Recently, as he is clearly feeling better, we have gotten back into our parenting and it is being met with a bit of resistance. Keith and I try very hard to parent by the Adlerian principles touted by parenting expert, Alyson Schafer:
- Treat family members with mutual respect
- Utilize encouragement
- Highlight feelings of security for children
- Rewards and punishment are ineffective
- Natural consequences will serve as a teaching tool (i.e. you jump on the couch and fall - well that is what happens when you jump on the couch)
- Logical consequences are not arbitrary - they are direct and logical (i.e. If you don't want to join us at the table for dinner, that is ok - but this is the only dinner being served and when it is over, it's over)
- Don't interfere in children's fights (i.e. kids are arguing over a toy - they should learn to work it out themselves)
- Take the time to teach children essential skills and habits - not in the heat of a conflict
- Never do for a child what he can do for himself
- The four goals of misbehaviour: attention-seeking; power; revenge; assumed inadequacy
- Ensure family members are an equal voice in issues and finding a resolution
- Catch your child being good!
For example, one of Noah's biggest power struggles right now is getting back to dressing himself. The Alderian principle states Never do for a child what he can do for himself. So by that reasoning, he is very capable of putting on his own pants, underwear and socks. So in the morning we lay them out and ask him to get dressed. Sometimes, he is feeling he needs to be coddled a bit more so he will freak out and cry and scream for help. Now, we have no problem helping him with some of it....if he asks nicely. So we will reinforce that. I think that goes against this principle a bit but I have a hard time telling him I won't help him if he asks me nicely and respectfully.
The last week he has taken to screeching and screaming loudly when he is very upset or frustrated. It is in these moments that we have a hard time keeping our cool. I went to Alyson Schafer's new book for guidance: "Ain't Misbehavin'" as it has a section on tantrums. Tantrums come from a child locked in a power-struggle, meaning that ultimately, to stop these, we have to help him gain more control over his own choices. For example, I have noticed he wants to get his own spoon out of the drawer for his breakfast or help us make his breakfast...so those are small examples of how he is able to take more control. Yet, it is clear there is more control he needs to be given...so we need to find out where we can improve.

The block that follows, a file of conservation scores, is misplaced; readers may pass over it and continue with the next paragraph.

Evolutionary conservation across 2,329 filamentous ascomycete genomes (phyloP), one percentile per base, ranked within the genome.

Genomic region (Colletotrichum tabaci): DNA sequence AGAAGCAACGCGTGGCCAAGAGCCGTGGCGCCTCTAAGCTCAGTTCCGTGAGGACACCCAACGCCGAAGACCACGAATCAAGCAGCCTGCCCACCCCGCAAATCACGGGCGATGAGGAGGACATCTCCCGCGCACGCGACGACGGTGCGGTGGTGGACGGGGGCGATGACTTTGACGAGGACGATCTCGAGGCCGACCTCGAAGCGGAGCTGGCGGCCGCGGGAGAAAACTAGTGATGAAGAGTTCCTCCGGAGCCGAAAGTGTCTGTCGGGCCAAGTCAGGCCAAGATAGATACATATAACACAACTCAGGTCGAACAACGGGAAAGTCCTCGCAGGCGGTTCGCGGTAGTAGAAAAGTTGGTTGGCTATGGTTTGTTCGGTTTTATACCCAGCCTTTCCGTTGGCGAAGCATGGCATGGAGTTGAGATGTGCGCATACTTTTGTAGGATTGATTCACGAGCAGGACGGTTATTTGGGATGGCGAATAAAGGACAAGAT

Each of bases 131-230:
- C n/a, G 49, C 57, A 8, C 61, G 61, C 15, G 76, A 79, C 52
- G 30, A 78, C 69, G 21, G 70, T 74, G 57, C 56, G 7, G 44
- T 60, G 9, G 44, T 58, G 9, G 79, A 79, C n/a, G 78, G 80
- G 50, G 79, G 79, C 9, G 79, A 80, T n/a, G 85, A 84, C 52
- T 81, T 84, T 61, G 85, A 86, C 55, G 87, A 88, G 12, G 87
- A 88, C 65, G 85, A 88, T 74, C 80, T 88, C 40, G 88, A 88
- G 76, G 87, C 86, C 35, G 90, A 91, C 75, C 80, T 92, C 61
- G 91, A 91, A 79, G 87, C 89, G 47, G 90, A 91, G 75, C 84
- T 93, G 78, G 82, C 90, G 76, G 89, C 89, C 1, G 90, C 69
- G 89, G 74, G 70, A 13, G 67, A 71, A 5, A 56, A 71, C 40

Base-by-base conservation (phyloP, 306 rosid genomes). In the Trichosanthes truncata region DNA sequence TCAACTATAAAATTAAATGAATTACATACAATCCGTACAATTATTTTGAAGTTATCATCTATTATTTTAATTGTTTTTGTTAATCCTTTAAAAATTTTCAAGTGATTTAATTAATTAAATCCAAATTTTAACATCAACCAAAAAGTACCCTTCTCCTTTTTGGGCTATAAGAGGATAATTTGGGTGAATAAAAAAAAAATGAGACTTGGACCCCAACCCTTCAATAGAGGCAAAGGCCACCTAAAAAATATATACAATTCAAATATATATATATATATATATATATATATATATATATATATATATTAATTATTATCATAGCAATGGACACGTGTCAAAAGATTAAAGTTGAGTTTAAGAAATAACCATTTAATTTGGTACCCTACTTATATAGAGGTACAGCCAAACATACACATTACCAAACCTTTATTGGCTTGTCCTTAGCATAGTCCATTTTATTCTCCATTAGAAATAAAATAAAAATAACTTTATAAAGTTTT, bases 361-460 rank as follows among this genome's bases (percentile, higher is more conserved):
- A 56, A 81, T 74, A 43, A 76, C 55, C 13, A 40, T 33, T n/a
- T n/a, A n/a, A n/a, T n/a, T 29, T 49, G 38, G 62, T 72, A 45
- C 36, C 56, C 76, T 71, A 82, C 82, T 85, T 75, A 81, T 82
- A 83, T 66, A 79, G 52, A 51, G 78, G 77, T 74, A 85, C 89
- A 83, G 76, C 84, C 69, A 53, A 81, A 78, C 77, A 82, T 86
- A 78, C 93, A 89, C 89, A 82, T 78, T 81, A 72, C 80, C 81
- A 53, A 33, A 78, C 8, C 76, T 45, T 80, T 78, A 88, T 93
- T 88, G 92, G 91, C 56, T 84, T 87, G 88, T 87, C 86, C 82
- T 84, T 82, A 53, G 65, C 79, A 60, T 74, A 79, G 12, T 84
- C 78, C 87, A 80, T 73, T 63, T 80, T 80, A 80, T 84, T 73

In the meantime, while a child is in mid-tantrum - the best thing to do is offer comfort if it is needed, but remove yourself (not banish them to a corner). I got the perfect chance this morning:
Noah and Layla were having breakfast and I asked them if they wanted an apple (they are apple-crazy lately and have one every morning on the ride into school and evening). They refused. We carried on and Noah was just heading to his carseat when he noticed he didn't have an apple. He wanted one and I had to remind him that he had said he didn't want one and we were now in the car. The time for choosing was over. He LOST it - screeching and screaming and getting right in my face and yelling. I calmly told him that when he was done screaming I would come into the car. I closed his door and waited outside of the car. He calmed down nearly instantly. I got in the car and while I should have left it at that, I felt the need to discuss why that voice was inappropriate and asked him to apologize. This is actually not in the parenting philosophy at all, which states: never teach children essential skills and habits in the heat of conflict. I also gave in and got an apple once he asked me nicely.
Again, wrong move....I almost got it right!